#1 Key to Preventing Tooth Decay: Fluoride

Posted on November 24, 2017 in Dental Articles

Fluoride is a natural mineral that can strengthen teeth to help prevent tooth decay and permanent tooth loss. More importantly, it helps restore the minerals that have been worn down and repair weak spots in the enamel. Do you know that:

  • 85% of all adults experience tooth decay
  • More than 60% of will loss permanent tooth due to cavities
  • The majority of bottled water do not contain optimal levels of fluoride. And, some types of home water treatment systems can reduce the fluoride levels in water supplies

How Can We Obtain Fluoride?

Frequent exposure to small amounts of fluoride each day is the best way to reduce the risk for developing tooth decay. Drinking water is the most common vehicle for fluoride intake. In non-fluoridated drinking water (i.e. drinking-water to which fluoride has not been intentionally added for the prevention of dental caries), the fluoride level can be dangerously high. The concentration of fluoride in fluoridated drinking-water (i.e., fluoride is intentionally added for the prevention of dental caries) generally ranges from 0.7-1.2mg/litre. We can also obtain trace amounts of fluoride in foods, e.g. fish, tea leaves and breast milk.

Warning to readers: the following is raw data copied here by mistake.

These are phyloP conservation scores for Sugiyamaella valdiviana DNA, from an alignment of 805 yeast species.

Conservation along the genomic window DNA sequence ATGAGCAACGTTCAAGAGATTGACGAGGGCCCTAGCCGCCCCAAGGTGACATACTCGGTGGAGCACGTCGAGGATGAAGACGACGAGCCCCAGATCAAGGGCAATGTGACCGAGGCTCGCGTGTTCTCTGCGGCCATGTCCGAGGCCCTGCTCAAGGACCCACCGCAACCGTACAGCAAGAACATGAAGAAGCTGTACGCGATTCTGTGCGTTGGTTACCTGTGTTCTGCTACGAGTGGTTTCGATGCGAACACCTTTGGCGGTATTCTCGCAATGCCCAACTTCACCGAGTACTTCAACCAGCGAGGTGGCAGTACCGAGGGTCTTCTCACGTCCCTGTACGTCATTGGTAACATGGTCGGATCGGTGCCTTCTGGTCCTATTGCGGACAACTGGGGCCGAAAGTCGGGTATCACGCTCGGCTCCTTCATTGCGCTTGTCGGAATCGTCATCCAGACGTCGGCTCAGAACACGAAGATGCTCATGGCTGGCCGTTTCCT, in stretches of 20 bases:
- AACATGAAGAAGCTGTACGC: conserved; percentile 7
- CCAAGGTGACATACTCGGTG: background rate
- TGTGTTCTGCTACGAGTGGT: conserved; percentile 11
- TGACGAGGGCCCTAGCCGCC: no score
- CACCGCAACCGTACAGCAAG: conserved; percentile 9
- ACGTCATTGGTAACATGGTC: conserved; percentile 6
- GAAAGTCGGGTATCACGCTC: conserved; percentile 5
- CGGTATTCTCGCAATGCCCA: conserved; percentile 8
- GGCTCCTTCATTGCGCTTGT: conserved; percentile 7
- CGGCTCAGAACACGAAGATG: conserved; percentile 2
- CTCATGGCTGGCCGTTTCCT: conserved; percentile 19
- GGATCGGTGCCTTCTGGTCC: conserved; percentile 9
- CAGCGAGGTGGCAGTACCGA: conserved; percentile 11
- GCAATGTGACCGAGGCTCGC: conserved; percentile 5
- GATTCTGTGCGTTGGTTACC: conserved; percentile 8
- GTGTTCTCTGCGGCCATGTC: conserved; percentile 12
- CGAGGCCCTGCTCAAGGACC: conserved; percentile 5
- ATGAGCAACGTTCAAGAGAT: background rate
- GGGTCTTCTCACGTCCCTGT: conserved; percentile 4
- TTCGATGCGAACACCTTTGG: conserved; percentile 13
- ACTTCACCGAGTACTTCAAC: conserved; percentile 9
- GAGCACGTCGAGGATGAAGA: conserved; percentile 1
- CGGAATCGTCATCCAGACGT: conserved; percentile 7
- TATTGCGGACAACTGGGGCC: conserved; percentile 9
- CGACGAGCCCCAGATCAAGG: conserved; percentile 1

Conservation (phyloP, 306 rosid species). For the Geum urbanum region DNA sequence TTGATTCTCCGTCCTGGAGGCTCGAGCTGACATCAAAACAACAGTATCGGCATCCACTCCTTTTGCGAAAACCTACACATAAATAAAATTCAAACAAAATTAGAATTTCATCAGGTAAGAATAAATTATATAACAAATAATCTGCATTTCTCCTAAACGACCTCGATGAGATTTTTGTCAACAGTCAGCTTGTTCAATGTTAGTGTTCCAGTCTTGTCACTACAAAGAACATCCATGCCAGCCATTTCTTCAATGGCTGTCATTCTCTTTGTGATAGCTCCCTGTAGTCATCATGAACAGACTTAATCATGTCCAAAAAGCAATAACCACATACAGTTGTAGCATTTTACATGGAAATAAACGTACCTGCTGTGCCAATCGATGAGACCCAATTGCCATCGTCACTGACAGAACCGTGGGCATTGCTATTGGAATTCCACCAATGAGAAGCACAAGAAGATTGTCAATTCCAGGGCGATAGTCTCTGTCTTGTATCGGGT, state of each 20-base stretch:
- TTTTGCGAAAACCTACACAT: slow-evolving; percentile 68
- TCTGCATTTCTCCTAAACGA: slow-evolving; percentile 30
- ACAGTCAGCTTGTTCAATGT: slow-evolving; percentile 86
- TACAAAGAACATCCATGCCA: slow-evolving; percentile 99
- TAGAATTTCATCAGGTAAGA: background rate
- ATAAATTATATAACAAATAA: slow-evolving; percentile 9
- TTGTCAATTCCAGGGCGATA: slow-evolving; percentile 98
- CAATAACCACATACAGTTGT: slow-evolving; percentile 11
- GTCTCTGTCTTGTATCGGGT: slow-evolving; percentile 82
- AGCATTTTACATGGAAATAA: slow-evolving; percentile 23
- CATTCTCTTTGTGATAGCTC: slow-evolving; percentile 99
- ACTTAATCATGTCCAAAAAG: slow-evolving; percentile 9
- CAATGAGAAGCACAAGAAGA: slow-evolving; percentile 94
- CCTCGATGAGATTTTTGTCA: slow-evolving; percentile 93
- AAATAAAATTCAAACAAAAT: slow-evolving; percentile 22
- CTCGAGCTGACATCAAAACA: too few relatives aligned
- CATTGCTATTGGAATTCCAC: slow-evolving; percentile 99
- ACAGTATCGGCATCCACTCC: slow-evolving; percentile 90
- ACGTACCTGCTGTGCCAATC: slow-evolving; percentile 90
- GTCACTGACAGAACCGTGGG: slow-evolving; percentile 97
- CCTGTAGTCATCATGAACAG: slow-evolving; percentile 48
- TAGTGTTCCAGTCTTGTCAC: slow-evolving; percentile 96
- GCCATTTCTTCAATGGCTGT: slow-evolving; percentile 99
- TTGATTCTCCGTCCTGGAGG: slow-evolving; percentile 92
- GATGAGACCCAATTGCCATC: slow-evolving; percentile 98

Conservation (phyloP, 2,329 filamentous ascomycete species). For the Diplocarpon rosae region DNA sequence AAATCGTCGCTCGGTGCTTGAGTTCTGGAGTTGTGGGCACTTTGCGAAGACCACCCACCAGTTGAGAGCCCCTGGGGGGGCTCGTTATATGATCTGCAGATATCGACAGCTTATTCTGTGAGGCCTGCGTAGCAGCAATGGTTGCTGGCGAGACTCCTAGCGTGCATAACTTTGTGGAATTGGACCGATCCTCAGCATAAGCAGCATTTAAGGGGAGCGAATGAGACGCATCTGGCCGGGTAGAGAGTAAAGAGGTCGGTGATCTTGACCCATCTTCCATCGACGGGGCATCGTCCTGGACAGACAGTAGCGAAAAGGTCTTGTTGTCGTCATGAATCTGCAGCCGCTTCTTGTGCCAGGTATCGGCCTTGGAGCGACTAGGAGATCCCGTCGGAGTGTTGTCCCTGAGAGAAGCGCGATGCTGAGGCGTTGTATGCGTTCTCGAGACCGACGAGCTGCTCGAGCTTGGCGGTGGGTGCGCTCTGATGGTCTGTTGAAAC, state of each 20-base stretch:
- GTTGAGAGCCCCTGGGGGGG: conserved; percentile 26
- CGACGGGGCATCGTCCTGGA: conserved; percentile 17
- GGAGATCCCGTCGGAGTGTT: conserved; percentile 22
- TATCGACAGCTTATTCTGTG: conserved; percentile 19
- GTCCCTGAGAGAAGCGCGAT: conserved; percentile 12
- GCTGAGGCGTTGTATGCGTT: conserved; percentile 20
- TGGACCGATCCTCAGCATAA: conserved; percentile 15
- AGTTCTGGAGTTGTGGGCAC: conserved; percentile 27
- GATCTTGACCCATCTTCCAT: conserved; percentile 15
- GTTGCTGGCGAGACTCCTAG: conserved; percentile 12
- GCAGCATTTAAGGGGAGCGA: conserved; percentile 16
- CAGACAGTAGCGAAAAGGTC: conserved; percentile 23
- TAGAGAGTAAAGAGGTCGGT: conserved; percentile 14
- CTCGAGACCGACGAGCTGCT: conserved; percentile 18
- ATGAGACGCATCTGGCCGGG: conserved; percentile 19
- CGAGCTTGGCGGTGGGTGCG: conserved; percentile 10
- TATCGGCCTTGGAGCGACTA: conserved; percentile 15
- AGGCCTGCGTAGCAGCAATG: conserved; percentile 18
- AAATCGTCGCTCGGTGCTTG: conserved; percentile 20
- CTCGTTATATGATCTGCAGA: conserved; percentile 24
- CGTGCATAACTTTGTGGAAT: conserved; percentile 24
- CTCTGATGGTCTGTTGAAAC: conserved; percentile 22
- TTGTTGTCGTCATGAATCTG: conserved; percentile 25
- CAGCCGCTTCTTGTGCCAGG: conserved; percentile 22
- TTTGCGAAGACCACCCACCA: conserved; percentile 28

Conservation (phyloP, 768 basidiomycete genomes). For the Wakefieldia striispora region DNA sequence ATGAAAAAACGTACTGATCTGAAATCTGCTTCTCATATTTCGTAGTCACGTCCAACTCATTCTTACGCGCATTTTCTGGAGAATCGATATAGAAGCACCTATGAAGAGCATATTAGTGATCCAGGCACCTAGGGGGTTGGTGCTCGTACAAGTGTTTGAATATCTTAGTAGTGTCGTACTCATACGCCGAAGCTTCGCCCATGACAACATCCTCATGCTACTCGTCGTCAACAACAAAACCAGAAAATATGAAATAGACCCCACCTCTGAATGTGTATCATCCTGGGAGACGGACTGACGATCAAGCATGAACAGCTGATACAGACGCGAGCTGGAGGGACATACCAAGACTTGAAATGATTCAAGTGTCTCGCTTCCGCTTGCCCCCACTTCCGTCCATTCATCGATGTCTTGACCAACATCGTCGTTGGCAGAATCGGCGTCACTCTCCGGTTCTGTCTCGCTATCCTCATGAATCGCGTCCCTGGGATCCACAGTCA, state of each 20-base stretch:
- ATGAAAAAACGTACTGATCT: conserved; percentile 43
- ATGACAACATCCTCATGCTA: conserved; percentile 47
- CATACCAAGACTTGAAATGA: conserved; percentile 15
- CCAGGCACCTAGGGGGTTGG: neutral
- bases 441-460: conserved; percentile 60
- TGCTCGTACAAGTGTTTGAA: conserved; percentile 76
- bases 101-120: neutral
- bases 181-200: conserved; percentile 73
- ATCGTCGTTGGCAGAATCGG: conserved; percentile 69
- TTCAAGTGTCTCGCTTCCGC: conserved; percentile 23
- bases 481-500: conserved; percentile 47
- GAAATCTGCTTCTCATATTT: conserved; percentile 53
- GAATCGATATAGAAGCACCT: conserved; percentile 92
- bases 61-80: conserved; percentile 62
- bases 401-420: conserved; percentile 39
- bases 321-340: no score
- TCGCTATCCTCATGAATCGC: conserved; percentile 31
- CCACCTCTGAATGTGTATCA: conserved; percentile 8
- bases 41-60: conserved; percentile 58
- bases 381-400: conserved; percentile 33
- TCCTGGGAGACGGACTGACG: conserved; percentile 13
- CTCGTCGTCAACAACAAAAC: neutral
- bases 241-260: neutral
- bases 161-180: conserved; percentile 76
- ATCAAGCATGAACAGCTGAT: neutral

Topical fluoride is the next best alternative, which can be given in two forms: fluoridated toothpaste or topical fluoride given by a dental professional. Unless a dentist or other qualified health professional advises otherwise, fluoridated toothpaste should be introduced after age of 2.5. Excessive fluoride can cause yellowing of teeth, white spots, and pitting or motting of enamel, known as dental fluorosis.

How to get fluoride for your child’s teeth?

You need not use a toothpaste until your child is 2.5 years old. From age 2.5 to 8 years old, place a pea-sized drop of children’s fluoridated toothpaste on the toothbrush. Toothpaste should be dispensed in a pea-sized amount. Children should spit out the toothpaste after brushing but should not rinse with water. The small amount of fluoridated toothpaste that remains in the mouth helps prevent tooth decay.

Professionally applied fluoride (via varnishes, gels, foams) renews the high levels of fluoride in superficial enamel. Topical fluoride may be especially effective for those children at high risk for dental caries because they lack fluoridated water, have a history of caries, snack frequently on foods high in sugar, or have a medical problem that decreases caries resistance. These treatments also enhance reminiralization of early various lesions. Topical fluoride treatments should be applied only by a dentist or a qualified health professional.

Studies have indicated that in more than 90% of urban Chinese cities, including Shanghai, fluorine concentrations in drinking water are below levels recommended by the WHO (approximately 0.5-1.0 mg/1). This includes the bottled drinking water supplies to your home or office water dispensers. To ensure a healthy intake of fluoride, use fluoridated toothpaste, which are widely available in supermakets, and supplement your pearly whites with topical fluoride during your twice a year visit to the dentist.